I love that phrase, “Perfection is pending.” We can improve. Perfection may not be here now, but with small and simple steps, perfection is pending. So what are these small steps that can lead to perfection?

Today I want to look at a few of these small and simple steps that can, I think, maybe get us closer to perfection. Most of you are quite young, so it is only the more seasoned among us that will recognize this story.

He was 6 feet 1 inch tall. He was 190 pounds. He won five Olympic gold medals, one Olympic bronze medal, in two different Olympics in two different sports. He had won 52 United States national championships; he set 67 world records. In his entire competitive career, he never lost a race, and retired with an unbeaten amateur record. He was the fastest swimmer in the world. He was becoming the first—he became the first person in history to swim 100 meters in less than one minute. In 1950, he was chosen as the greatest swimmer of the 20th Century.

Now, in addition to all this, he was chosen by Hollywood to play the part of Tarzan, King of the Jungle. You older ones know who I’m talking about. This is Johnny Weissmuller. He was the King of the Jungle! He was amazing!

Now my question for you today is, who is beating his time today? Twelve-year-old girls. In 2008, a girl named Lia Neal placed in the Olympic Trials and would go on to swim in the London Olympics just recently and won a medal there—she swam faster than Tarzan. That’s pretty cool, to be able to swim faster than Tarzan. Did she get there overnight? Did Johnny Weissmuller become the amazing swimmer that he was overnight? No. It took small and simple steps.

President Richards knows who you are. I’m starting to appreciate and know more and more who you are, the longer I’m here. You are already great but can become greater. C.S. Lewis said the following: “It is a serious thing to live in a society of possible gods and goddesses, to remember that the dullest and most uninteresting person you can talk to may one day be a creature which, if you saw it now, you would be strongly tempted to worship…. There are no ‘ordinary’ people…. Next to the Blessed Sacrament itself, your neighbor is the holiest object presented to your senses.” (The Weight of Glory,a sermon delivered at Oxford University Church of St. Mary the Virgin, June 8, 1941, )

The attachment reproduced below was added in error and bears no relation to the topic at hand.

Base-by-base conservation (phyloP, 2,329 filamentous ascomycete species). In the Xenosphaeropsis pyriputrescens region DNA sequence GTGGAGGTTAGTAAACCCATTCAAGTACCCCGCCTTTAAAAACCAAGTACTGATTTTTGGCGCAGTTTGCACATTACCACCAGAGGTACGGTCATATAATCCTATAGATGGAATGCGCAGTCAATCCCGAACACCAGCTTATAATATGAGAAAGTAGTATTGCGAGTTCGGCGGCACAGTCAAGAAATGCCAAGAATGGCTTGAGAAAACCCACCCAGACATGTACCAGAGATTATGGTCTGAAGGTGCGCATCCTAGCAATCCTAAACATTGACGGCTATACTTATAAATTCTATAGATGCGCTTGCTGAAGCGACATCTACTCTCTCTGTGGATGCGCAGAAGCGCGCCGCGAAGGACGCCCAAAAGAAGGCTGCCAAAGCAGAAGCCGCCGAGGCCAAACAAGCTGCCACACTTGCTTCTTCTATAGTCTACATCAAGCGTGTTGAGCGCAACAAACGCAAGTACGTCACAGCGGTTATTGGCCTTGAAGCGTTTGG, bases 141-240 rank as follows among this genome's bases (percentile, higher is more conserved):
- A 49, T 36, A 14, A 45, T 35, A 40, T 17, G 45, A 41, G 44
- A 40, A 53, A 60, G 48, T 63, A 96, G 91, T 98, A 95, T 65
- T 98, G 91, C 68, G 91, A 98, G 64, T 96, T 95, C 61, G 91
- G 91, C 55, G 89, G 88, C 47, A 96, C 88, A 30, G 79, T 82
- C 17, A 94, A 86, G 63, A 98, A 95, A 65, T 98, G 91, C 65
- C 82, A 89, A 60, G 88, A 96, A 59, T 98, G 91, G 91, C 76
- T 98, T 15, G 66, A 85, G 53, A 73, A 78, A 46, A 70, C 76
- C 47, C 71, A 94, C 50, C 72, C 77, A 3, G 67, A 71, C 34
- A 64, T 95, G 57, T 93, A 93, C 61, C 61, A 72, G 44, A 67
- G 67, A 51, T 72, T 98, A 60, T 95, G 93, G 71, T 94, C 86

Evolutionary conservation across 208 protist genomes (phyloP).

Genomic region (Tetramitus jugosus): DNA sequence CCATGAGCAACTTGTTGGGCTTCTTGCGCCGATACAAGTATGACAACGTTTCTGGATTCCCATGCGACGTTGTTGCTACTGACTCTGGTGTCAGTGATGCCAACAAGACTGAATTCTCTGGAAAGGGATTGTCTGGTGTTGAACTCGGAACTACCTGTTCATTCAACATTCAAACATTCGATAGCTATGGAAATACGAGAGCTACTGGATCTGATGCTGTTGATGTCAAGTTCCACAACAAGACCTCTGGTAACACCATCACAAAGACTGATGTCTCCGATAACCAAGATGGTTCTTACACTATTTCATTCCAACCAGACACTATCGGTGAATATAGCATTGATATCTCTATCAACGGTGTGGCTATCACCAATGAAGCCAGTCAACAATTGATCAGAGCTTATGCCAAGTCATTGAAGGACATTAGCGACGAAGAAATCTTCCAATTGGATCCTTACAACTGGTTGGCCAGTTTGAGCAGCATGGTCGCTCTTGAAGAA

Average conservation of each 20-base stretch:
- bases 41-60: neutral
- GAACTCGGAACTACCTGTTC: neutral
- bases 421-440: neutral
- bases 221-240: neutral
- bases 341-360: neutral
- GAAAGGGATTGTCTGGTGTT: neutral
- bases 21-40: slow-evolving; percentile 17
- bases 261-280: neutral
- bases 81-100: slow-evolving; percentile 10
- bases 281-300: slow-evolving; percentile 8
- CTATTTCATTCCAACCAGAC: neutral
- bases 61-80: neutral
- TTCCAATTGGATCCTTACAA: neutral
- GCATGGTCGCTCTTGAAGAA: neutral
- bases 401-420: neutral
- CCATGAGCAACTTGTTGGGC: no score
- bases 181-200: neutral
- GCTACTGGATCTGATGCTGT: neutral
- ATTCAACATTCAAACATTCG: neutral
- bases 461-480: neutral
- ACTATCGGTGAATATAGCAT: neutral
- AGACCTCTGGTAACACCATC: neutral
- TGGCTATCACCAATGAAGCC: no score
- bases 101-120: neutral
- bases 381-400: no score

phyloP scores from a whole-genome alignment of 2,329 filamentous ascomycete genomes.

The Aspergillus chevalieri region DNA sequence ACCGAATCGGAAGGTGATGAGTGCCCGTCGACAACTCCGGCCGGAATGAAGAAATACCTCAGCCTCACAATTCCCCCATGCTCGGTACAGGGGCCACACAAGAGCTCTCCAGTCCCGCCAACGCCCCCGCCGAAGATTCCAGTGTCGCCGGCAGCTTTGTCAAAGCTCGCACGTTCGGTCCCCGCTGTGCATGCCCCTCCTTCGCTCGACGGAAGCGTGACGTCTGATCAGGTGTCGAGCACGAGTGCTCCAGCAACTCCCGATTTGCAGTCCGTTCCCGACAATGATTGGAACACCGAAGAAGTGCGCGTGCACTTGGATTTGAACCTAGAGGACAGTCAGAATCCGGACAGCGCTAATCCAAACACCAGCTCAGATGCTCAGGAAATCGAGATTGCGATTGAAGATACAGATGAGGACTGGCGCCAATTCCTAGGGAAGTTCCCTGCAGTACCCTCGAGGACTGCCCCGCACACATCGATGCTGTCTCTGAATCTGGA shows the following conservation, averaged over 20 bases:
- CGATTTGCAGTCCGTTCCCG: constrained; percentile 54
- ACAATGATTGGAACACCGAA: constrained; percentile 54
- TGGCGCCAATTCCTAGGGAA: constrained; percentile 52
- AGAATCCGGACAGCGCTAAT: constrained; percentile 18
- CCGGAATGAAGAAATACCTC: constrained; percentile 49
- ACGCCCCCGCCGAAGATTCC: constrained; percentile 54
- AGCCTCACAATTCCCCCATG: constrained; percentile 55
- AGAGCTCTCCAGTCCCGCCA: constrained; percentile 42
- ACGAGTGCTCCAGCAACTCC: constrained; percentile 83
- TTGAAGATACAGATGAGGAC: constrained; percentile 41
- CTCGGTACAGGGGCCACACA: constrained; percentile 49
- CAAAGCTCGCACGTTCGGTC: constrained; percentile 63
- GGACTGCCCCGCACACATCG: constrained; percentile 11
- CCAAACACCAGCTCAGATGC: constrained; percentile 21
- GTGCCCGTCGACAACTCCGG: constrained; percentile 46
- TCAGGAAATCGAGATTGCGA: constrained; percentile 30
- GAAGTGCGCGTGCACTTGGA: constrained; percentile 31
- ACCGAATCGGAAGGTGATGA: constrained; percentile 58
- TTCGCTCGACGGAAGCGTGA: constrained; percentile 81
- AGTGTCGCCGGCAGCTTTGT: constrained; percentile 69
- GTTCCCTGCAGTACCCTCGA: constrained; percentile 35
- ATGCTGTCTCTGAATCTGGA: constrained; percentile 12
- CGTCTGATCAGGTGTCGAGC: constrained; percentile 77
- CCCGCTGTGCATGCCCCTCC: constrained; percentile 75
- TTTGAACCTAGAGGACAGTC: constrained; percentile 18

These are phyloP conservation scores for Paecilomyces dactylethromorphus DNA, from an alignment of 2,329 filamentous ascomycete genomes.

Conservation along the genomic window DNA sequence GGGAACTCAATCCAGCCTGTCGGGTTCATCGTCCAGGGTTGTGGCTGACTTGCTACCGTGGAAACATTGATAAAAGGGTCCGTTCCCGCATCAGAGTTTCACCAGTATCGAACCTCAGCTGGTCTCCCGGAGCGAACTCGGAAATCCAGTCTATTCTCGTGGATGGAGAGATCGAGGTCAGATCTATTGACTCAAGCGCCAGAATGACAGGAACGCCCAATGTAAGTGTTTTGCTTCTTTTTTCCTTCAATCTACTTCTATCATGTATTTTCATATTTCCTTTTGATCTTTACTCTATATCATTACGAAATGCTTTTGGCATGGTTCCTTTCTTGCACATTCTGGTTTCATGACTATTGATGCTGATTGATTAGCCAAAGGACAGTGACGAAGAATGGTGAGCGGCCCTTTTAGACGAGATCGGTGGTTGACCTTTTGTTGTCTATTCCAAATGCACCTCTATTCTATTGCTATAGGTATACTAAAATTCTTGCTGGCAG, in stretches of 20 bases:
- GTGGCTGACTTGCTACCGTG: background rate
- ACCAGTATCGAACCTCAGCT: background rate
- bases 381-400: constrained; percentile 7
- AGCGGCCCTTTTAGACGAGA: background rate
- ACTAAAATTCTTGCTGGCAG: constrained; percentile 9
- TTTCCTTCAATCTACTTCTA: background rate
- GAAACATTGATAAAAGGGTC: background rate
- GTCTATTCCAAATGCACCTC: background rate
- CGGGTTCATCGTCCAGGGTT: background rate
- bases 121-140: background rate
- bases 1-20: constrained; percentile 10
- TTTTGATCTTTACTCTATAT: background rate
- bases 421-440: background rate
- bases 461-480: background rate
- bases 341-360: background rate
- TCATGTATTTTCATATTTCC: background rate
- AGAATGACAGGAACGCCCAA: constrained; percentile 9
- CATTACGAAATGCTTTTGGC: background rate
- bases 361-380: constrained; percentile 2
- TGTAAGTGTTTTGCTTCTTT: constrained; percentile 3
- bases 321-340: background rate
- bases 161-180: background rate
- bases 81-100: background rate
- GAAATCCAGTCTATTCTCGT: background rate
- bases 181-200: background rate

It’s hard; it takes work. But as a student body, we can swim faster than Tarzan. Jesus taught: “Ye are not able to abide the presence of God now; wherefore, continue in patience until ye are perfected.” Wow. Continue in patience until you are perfected. It sometimes might seem daunting, frustrating, this quest for perfection that we are all on, but as divine sons and daughters of God, we can do it.

So my first step, my first clue for you, is President Hinckley’s clue for each of us. Simply, we try a little harder to be a little better. That’s what Johnny Weissmuller did; that’s what Lia Neal did. That’s all we need to do—just try a little bit harder to be a little bit better, and improve just a little bit each day.

Are we saying our personal prayers morning and night? If we are not, that’s an easy place to make a small, simple change in our lives. If we are very consistent in saying our personal prayers, that’s still a great place. We just try to be a little bit more dedicated, a little bit more sincere in our prayers.

Personal scripture study, paying a generous fast offering—yes, you can pay fast offerings. Please do. But do as much as you can. Making the sacrament more meaningful in our lives on Sundays. Small things that we can do on a regular basis to improve.

President Eyring talked about the small and simple act of inviting the Spirit into our lives. He said, “I was sitting in my home ward…and I felt a very faint prompting from the Spirit to act that day. I bear you my testimony that the scriptures are not being poetic when they describe the Holy Ghost as the still, small voice. It is so quiet that if you are noisy inside, you won’t hear it…. I am confident that because I went and did the small thing that I felt impressed by the quiet voice to do, I made it more likely that I could receive a spiritual nudge again.” (“Listen Together,” BYU Fireside, Sept. 4, 1988, )

We don’t need to be jolted or slapped around; it’s just the quiet, small, simple nudges that if we will heed and listen to, the Spirit will become part of our lives. And in that small and simple act of inviting the Spirit into our lives, we can be perfect.

Now, that’s a lot to think about for step number one: try a little bit harder to be a little bit better—just simple, daily improvement. But it can make a huge difference in our lives.